Then And Now
Up until the the 1800's the Algonquin region was basically uninhabited. Aboriginal peoples came to hunt and fish but their habitation was largely transient in nature. Pioneer loggers came in the 1800’s to harvest timber to feed the increasing demand in England for ship building including timbers substantial enough to be used as ships masts. The loggers typically farmed in the summer months and moved to primitive camps to log throughout the winter. They transported white pine logs by horse drawn skids to the rivers where they would be carried downstream in the spring by rushing waterways to waiting markets in far off places. During the peak of logging, local farms in the Algonquin region sprang up and principally survived by providing food to the logging camps in the area. Life was difficult in those days and before the railroad was built into the area (as an alternative to running logs down the rivers) the area was totally isolated from the emerging modern conveniences of urban life. Algonquin Park was established in 1893 to provide a wildlife preserve and to protect the headwaters of the major rivers that flowed from the Park area. Logging continued but soon visitors began to come to the park by train and they stayed in crude hotels for seasonal fishing and to experience the genuine wilderness.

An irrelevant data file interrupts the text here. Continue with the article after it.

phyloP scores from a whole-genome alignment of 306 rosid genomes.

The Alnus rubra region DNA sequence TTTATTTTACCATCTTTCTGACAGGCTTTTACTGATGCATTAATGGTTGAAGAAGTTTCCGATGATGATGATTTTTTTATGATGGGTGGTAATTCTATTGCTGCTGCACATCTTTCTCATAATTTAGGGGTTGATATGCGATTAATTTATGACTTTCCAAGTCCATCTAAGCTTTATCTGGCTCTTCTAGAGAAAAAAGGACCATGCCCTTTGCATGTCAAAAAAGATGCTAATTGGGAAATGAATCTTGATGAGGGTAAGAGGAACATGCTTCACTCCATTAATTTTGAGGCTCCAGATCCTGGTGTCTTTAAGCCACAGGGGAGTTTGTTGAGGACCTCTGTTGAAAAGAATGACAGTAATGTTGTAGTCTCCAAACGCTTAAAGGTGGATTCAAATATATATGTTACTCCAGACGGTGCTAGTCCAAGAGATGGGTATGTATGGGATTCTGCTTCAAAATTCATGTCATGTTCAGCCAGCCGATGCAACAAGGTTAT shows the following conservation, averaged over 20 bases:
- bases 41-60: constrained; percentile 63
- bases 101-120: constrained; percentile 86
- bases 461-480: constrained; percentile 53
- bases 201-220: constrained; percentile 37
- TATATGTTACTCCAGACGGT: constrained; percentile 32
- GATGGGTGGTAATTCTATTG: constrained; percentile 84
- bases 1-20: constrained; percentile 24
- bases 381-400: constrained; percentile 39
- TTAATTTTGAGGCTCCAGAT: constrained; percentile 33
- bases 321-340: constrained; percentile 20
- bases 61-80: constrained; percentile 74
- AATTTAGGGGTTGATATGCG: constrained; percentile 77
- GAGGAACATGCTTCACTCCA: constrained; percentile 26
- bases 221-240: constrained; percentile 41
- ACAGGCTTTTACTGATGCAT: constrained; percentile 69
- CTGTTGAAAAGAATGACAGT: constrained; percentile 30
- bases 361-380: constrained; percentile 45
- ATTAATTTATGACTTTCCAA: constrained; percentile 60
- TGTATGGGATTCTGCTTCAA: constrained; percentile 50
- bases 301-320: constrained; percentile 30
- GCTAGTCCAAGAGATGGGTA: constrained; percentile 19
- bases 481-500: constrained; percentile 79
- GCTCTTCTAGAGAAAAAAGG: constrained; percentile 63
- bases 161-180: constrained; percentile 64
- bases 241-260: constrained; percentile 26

Over the years Algonquin Park has developed into a major tourist attraction. It is famous as the backdrop for many Group of Seven artists paintings and of course the natural beauty that is protected for tourists and researchers to study and enjoy nature, preserved largely as it was since the beginning of time. Algonquin is home to thousands of animal, flora and fauna species and Park management has been careful to limit park development. There are several main corridors that act as transportation arteries and provide access to limited accommodation, outfitters and information centers. To really explore Algonquin one needs to canoe and pack in to the many remote lakes in the region. The vast majority of Park visitors are day visitors that come to observe the natural beauty, wildlife and perhaps hike on one of the many well signed trails that stem from the transportation corridors. Luckily for the thousands of tourists that visit the park annually there is ample accommodation facilities around the borders of Algonquin Provincial Park and visitors can find everything from campgrounds, motels, rental cottages and resorts. Supplies and a wide variety of restaurants from fast food to gourmet are available in the Park area. Outfitters for those who plan to adventure into the Algonquin interior are available inside and outside the park boundary. Algonquin Provincial Park makes up part of the Haliburton Highlands northern border. Haliburton County is the perfect location for visitors to vacation and experience the wonders of Algonquin.